By Dumisani Sigogo
The current Chair of the Africa Union, South African president Cyril Ramaphosa’s special envoys sent to Zimbabwe to assess the political and security situation in the country following an international outcry over alleged human rights abuses, have returned home after only meeting with President Emmerson Mnangagwa but snubbing the crucial opposition parties, civic society organizations and other stakeholders.
The two main Movement for Democratic Change formations, the MDC Alliance and MDC-T spokespersons confirmed that the three South African envoys cancelled at the last minute scheduled meetings with them without any explanations.
Led by former deputy president and speaker of the National Assembly, Baleka Mbete, and former Cabinet ministers Sydney Mufamadi and Ngoako Ramatlhodi, the delegation had been commended by the African Union Commission (AUC) as an encouraging mediation effort to support Zimbabwe in finding political solutions to its troubles.
The rejection by the envoys comes at a time when the Southern African Development Community (SADC), the African Union(AU) and neighboring South Africa in particular have been strongly criticized for being soft and favoring the ruling liberation movements such as ZanuPF even when they are abusing their citizens and failing their own countries.
Urging Harare to uphold the rule of law and to protect human rights, the chairperson of the AUC, Moussa Faki Mahamat, said he was closely following political developments in Zimbabwe and hoped the SA envoys dispatched by Ramaphosa would find clarity on the alleged human rights violation and abductions.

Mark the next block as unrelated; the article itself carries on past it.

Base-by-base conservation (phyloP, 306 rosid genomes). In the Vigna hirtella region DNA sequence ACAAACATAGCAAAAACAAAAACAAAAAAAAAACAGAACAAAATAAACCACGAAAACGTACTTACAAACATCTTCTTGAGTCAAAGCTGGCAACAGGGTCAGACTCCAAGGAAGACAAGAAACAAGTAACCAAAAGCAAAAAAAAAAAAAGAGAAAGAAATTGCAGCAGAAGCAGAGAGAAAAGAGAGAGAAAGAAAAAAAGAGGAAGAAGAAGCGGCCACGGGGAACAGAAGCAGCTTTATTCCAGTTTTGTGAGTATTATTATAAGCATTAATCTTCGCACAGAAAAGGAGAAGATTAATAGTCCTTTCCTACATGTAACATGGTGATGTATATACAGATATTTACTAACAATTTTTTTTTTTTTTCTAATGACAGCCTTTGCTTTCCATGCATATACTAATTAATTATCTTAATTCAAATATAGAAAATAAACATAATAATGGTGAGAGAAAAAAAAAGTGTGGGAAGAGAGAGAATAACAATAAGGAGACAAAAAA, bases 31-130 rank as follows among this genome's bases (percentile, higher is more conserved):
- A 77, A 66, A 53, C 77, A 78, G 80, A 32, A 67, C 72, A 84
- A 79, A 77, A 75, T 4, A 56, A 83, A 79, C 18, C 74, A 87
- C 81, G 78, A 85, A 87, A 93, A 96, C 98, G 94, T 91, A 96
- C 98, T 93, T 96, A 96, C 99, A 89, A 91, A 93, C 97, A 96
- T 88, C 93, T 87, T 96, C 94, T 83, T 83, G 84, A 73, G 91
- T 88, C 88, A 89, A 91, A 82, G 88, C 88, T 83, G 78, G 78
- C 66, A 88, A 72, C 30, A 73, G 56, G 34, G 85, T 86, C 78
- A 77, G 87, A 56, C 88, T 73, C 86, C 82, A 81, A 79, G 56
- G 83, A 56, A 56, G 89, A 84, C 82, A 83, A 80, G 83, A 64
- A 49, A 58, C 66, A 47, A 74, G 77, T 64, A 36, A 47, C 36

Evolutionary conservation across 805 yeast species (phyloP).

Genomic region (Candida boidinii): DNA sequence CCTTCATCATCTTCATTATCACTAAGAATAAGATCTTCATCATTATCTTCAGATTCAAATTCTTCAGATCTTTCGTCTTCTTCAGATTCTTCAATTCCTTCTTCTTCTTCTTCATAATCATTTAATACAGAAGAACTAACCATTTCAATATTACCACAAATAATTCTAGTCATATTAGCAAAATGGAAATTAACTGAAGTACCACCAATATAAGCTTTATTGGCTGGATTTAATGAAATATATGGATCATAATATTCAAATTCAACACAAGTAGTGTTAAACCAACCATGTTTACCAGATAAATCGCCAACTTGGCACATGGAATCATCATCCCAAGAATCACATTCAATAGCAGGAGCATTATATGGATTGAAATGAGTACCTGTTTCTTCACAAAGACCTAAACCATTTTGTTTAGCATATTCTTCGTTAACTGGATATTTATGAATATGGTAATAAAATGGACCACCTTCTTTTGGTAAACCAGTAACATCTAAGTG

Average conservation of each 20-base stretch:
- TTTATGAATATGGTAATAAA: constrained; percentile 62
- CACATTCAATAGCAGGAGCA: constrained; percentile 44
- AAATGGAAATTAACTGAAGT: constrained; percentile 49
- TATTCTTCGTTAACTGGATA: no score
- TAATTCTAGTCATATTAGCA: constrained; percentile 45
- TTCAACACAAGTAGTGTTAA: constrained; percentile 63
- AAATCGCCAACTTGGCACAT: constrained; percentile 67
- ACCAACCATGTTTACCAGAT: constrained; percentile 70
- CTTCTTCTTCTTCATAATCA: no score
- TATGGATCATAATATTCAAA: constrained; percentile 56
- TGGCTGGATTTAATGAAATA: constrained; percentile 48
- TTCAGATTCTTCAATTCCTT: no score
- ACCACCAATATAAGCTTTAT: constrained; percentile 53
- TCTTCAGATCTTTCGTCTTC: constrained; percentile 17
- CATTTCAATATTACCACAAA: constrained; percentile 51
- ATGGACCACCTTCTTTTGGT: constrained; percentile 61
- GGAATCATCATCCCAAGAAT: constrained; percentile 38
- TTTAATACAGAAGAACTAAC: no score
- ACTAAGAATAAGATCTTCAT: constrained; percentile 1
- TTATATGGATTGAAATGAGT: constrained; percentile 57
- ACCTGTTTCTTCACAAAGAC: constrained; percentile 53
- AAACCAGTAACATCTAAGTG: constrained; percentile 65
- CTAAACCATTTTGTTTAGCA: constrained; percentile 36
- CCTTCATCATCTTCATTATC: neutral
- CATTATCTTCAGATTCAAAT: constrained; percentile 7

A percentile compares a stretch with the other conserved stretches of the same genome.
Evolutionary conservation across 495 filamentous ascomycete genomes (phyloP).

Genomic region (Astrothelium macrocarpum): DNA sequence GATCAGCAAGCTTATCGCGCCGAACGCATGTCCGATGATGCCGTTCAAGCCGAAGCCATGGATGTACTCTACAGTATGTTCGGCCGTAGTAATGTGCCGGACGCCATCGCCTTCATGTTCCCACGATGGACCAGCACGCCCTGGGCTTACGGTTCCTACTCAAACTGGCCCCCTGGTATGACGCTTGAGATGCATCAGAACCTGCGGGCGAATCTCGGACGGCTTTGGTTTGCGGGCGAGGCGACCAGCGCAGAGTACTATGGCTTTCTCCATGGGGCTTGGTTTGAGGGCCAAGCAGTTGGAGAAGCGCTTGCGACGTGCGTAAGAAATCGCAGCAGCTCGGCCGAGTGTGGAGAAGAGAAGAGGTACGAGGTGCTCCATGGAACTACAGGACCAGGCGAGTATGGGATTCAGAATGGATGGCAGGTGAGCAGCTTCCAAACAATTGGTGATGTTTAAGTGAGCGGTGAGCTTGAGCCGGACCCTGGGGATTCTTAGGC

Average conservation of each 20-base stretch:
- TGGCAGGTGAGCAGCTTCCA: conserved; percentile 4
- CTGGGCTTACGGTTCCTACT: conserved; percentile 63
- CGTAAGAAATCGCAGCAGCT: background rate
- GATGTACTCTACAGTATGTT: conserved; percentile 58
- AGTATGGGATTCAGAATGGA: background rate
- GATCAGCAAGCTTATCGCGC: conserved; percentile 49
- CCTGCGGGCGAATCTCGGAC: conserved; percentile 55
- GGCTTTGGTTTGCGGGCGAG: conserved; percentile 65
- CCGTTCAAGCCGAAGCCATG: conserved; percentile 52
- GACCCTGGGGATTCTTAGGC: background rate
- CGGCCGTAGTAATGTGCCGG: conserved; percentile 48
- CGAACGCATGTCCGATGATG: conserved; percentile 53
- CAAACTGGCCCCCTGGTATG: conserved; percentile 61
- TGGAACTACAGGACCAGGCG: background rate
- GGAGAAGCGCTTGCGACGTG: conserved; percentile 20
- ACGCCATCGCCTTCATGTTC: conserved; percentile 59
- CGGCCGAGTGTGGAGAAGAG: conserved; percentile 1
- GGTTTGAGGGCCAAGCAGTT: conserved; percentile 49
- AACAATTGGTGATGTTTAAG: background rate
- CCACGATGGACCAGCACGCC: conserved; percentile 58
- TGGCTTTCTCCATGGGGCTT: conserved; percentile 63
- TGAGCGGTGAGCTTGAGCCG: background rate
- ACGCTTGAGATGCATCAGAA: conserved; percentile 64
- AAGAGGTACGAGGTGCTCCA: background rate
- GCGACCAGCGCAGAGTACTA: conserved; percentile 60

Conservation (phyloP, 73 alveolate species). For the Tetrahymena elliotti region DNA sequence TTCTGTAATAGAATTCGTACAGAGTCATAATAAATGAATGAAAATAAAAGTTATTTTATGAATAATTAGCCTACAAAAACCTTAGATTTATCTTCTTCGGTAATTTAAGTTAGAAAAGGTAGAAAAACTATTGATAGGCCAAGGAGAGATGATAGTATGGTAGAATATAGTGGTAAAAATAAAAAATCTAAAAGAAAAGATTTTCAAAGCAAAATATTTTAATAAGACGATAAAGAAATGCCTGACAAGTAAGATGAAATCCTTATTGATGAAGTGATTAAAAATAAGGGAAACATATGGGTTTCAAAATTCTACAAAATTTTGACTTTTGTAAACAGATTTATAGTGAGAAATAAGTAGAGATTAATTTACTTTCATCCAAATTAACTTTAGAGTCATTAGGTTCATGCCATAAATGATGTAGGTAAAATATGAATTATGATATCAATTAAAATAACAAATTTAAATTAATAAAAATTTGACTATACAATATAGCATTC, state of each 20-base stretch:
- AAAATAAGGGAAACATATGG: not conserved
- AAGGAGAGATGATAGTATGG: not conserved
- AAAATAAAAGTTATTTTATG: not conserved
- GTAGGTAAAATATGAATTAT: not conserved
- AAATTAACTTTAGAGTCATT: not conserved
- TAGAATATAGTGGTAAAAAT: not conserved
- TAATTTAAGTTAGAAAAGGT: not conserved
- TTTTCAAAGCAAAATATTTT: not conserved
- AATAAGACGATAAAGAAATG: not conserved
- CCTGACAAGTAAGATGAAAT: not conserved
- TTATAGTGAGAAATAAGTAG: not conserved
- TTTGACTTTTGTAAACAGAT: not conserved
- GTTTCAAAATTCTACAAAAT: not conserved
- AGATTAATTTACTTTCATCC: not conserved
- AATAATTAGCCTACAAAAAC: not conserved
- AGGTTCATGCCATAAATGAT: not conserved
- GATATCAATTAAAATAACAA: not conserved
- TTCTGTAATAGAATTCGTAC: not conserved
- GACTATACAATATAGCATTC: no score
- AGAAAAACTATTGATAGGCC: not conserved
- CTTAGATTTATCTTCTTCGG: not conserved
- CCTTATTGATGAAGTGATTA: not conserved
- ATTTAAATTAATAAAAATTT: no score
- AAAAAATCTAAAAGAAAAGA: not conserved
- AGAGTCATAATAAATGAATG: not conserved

After the meeting Mnangagwa at State House on 10 July, Mufamadi declined to say what came out of the meeting but promised that Ramaphosa would speak soon. told reporters that. He
“We can’t tell our president what was discussed through the media. We will brief him and he will then make it public,” he said.
The MDC Alliance indicated that it felt let down and was disappointed that the envoys only met with Mnangagwa who maintained that there’s no crisis in Zimbabwe.
“The MDC Alliance was formally requested to be available for a meeting today, the 10th of August 2020, with the special envoys that were deployed by President Cyril Ramaphosa to Zimbabwe. A delegation remained on standby from 10am this morning only to be advised at the end of the day that the special envoys would be returning to South Africa without meeting the MDC Alliance delegation in order to brief President Ramaphosa on the outcomes of their meeting with Mr. Mnangagwa.”
In the statement from their spokesperson, Fadzayi Mahere, the MDC Alliance it was angry and blamed Zanu PF for stopping the envoys from meeting its representatives.
“We can only assume that the failure to meet the MDC Alliance delegation was as a result of demands made by the Zanu PF delegation. We reiterate that Zimbabwe is in a state of crisis that has been characterized by a de facto gate of emergency a crackdown on citizens, abductions. arbitrary arrests of government critics and the political persecution of journalists.”